The first thing I noticed when I arrived at Little Landers Park in Tujunga (18 miles north of downtown L.A.) was a rather menacing-looking man. He was sitting on the steps of the pocket park's Bolton Hall Museum, blocking the entrance defiantly. He needn't have bothered with the theatrics -- there was a padlock on the door, and the old stone building had the forlorn look of a place long forgotten. I looked at the clock, and realized I was a few minutes early. The Museum is open on Sundays and Tuesdays from 1-4, and it was only 12:51 pm. I plugged "food" into my GPS and went down the sun-stained streets to get a sub.
When I got back the man had vanished, and a comfortable looking matron was placing a well-worn welcome sign outside the rustic doors. Inside it was dim, and the main room had the feel of my childhood sleep-away camp's mess hall -- high beamed ceilings, solid wood floors, and a giant stone fireplace. The two volunteers kindly gave me a tour and showed me the old display cases that lined the walls. Here was a gavel, an old bag of cement, and a picture of Huell Howser on a long ago visit. In the gift shop there were expensive, regionally printed books for sale. In the back was an old jail cell that now served as storage for yellowing records that documented the history of the area. Before I left, the women were eager that I sign the large guestbook. I did so with flourish, figuring mine might be the only signature of the day.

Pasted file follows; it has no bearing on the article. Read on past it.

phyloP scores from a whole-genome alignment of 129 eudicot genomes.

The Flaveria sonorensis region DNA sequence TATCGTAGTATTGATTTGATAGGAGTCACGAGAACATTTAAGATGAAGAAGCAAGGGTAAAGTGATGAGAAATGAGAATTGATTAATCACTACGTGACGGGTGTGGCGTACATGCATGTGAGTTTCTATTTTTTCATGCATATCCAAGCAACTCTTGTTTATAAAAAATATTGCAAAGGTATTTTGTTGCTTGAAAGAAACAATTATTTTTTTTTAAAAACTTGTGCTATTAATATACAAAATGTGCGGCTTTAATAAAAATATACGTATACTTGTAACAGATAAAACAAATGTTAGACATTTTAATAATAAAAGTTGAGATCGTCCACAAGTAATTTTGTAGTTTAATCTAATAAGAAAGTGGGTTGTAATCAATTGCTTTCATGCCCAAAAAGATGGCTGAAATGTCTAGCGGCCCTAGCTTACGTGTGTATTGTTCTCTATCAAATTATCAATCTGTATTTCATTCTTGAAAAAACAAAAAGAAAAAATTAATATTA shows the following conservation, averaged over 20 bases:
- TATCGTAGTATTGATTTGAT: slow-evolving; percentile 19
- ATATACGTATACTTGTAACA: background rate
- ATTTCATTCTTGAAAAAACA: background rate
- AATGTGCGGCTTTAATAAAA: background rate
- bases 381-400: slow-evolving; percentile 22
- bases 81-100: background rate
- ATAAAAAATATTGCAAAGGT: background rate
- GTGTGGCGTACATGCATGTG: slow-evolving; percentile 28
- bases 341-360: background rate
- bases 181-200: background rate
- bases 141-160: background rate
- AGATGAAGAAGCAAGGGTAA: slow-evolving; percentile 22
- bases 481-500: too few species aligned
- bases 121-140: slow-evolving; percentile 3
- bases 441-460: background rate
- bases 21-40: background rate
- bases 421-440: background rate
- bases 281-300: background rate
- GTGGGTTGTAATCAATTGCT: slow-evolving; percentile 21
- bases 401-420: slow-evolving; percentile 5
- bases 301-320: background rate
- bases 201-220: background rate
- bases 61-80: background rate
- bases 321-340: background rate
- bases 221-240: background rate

As I stepped outside, I looked around at the panoramic mess of rundown, urban sprawl that surrounded me. I saw industrial warehouses mixed with hard-lived single family homes and the glare of sweltering cement streets. I thought of the "Little Landers," the idealistic volunteers who had built this hollow building as a clubhouse/meeting hall in 1913. I imagined them standing on this very spot, which was then "the beautiful vale tucked between the Verdugo and Sierra Madre Mountains... 2000-feet above the sea... amidst live oaks... in the mellow mountain climate with a broad and untrammeled outlook over the world." These pioneers had attempted to form a "garden city" -- a tight-knit community of small, co-operative farms which would be self-sustaining and environmentally kind.
The current landscape was evidence enough that their dream had failed.
A little land and a living
A little land and a living, surely, is better than a desperate struggle and great wealth, possibly.
--W.E. Smythe, 1913 1
Southern Californians, you have made history in the past, and a noble history it is. You have wrested your homes from the clutches of the desert, you have revolutionized the methods of applying water to the soil, you have realized the highest standard of living for average mankind yet known on earth...
-- W.E. Smythe, 1902 2
William Ellsworth Smythe was born with the silver spoon that most early Angelenos could only dream of. Born in 1861 in the midst of Civil War, his wealthy Massachusetts upbringing afforded him a chance to go to Harvard. But the idealistic W.E. apprenticed at a newspaper instead, and, inspired by the writings of Horace Greely, he headed west. Affected by the suffering caused by Nebraska's Great Drought of 1890, he used his platform as a progressive reporter at the Omaha Bee to push for widespread irrigation and fair water laws. In 1891 he organized the first National Irrigation Congress in Salt Lake City. In 1893 he chose burgeoning Los Angeles, which he saw as ground zero in the battle for water, as the site of the second convention.